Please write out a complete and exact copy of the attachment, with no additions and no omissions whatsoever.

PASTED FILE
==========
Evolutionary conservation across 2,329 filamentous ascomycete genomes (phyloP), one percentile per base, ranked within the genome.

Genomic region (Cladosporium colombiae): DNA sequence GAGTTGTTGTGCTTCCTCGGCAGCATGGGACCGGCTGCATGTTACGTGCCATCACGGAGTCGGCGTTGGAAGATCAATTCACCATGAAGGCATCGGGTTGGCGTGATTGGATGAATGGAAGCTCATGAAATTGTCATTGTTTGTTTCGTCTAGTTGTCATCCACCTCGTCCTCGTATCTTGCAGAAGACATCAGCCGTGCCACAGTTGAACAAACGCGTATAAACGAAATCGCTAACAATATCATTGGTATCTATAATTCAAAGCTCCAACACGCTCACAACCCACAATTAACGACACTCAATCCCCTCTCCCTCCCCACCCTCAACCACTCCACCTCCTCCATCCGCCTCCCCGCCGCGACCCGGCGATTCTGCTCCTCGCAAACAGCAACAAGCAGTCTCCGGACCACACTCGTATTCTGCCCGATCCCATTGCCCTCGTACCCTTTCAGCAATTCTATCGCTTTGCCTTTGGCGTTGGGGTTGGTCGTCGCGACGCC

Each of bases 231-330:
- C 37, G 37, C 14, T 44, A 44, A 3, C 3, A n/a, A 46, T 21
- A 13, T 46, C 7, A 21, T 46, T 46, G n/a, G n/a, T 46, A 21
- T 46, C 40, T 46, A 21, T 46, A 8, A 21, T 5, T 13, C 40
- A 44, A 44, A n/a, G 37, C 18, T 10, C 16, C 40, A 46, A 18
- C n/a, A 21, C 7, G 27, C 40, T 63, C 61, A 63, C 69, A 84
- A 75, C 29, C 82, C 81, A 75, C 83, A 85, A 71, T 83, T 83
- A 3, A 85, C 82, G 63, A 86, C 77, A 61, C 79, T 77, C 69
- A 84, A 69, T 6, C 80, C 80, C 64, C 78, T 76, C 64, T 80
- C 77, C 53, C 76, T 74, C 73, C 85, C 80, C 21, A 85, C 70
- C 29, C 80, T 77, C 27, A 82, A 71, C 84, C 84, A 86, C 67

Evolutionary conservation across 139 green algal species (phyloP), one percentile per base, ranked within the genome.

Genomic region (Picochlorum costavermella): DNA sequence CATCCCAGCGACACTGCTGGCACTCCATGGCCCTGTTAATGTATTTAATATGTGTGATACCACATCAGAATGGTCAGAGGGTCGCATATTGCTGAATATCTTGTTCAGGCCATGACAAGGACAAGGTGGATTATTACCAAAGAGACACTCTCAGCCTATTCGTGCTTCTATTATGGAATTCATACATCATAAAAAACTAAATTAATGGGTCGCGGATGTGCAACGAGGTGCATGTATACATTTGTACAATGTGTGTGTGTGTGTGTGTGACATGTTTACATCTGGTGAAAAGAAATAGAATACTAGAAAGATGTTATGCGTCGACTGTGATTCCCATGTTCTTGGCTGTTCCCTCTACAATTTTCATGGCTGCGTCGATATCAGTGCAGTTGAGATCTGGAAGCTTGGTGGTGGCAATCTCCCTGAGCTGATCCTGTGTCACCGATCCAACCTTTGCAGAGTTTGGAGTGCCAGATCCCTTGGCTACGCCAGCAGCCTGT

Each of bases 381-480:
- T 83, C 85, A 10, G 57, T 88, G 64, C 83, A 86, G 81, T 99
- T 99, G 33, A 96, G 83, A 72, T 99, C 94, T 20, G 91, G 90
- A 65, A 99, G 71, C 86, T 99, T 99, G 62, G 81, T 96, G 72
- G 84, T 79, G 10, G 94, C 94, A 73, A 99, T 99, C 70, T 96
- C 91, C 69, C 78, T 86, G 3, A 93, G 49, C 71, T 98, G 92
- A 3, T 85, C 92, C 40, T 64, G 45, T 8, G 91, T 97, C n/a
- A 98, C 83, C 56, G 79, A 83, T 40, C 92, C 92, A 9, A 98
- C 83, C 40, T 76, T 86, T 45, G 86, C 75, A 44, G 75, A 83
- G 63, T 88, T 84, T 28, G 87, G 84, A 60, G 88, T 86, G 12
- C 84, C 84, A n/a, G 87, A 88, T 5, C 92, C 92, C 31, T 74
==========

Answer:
Evolutionary conservation across 2,329 filamentous ascomycete genomes (phyloP), one percentile per base, ranked within the genome.

Genomic region (Cladosporium colombiae): DNA sequence GAGTTGTTGTGCTTCCTCGGCAGCATGGGACCGGCTGCATGTTACGTGCCATCACGGAGTCGGCGTTGGAAGATCAATTCACCATGAAGGCATCGGGTTGGCGTGATTGGATGAATGGAAGCTCATGAAATTGTCATTGTTTGTTTCGTCTAGTTGTCATCCACCTCGTCCTCGTATCTTGCAGAAGACATCAGCCGTGCCACAGTTGAACAAACGCGTATAAACGAAATCGCTAACAATATCATTGGTATCTATAATTCAAAGCTCCAACACGCTCACAACCCACAATTAACGACACTCAATCCCCTCTCCCTCCCCACCCTCAACCACTCCACCTCCTCCATCCGCCTCCCCGCCGCGACCCGGCGATTCTGCTCCTCGCAAACAGCAACAAGCAGTCTCCGGACCACACTCGTATTCTGCCCGATCCCATTGCCCTCGTACCCTTTCAGCAATTCTATCGCTTTGCCTTTGGCGTTGGGGTTGGTCGTCGCGACGCC

Each of bases 231-330:
- C 37, G 37, C 14, T 44, A 44, A 3, C 3, A n/a, A 46, T 21
- A 13, T 46, C 7, A 21, T 46, T 46, G n/a, G n/a, T 46, A 21
- T 46, C 40, T 46, A 21, T 46, A 8, A 21, T 5, T 13, C 40
- A 44, A 44, A n/a, G 37, C 18, T 10, C 16, C 40, A 46, A 18
- C n/a, A 21, C 7, G 27, C 40, T 63, C 61, A 63, C 69, A 84
- A 75, C 29, C 82, C 81, A 75, C 83, A 85, A 71, T 83, T 83
- A 3, A 85, C 82, G 63, A 86, C 77, A 61, C 79, T 77, C 69
- A 84, A 69, T 6, C 80, C 80, C 64, C 78, T 76, C 64, T 80
- C 77, C 53, C 76, T 74, C 73, C 85, C 80, C 21, A 85, C 70
- C 29, C 80, T 77, C 27, A 82, A 71, C 84, C 84, A 86, C 67

Evolutionary conservation across 139 green algal species (phyloP), one percentile per base, ranked within the genome.

Genomic region (Picochlorum costavermella): DNA sequence CATCCCAGCGACACTGCTGGCACTCCATGGCCCTGTTAATGTATTTAATATGTGTGATACCACATCAGAATGGTCAGAGGGTCGCATATTGCTGAATATCTTGTTCAGGCCATGACAAGGACAAGGTGGATTATTACCAAAGAGACACTCTCAGCCTATTCGTGCTTCTATTATGGAATTCATACATCATAAAAAACTAAATTAATGGGTCGCGGATGTGCAACGAGGTGCATGTATACATTTGTACAATGTGTGTGTGTGTGTGTGTGACATGTTTACATCTGGTGAAAAGAAATAGAATACTAGAAAGATGTTATGCGTCGACTGTGATTCCCATGTTCTTGGCTGTTCCCTCTACAATTTTCATGGCTGCGTCGATATCAGTGCAGTTGAGATCTGGAAGCTTGGTGGTGGCAATCTCCCTGAGCTGATCCTGTGTCACCGATCCAACCTTTGCAGAGTTTGGAGTGCCAGATCCCTTGGCTACGCCAGCAGCCTGT

Each of bases 381-480:
- T 83, C 85, A 10, G 57, T 88, G 64, C 83, A 86, G 81, T 99
- T 99, G 33, A 96, G 83, A 72, T 99, C 94, T 20, G 91, G 90
- A 65, A 99, G 71, C 86, T 99, T 99, G 62, G 81, T 96, G 72
- G 84, T 79, G 10, G 94, C 94, A 73, A 99, T 99, C 70, T 96
- C 91, C 69, C 78, T 86, G 3, A 93, G 49, C 71, T 98, G 92
- A 3, T 85, C 92, C 40, T 64, G 45, T 8, G 91, T 97, C n/a
- A 98, C 83, C 56, G 79, A 83, T 40, C 92, C 92, A 9, A 98
- C 83, C 40, T 76, T 86, T 45, G 86, C 75, A 44, G 75, A 83
- G 63, T 88, T 84, T 28, G 87, G 84, A 60, G 88, T 86, G 12
- C 84, C 84, A n/a, G 87, A 88, T 5, C 92, C 92, C 31, T 74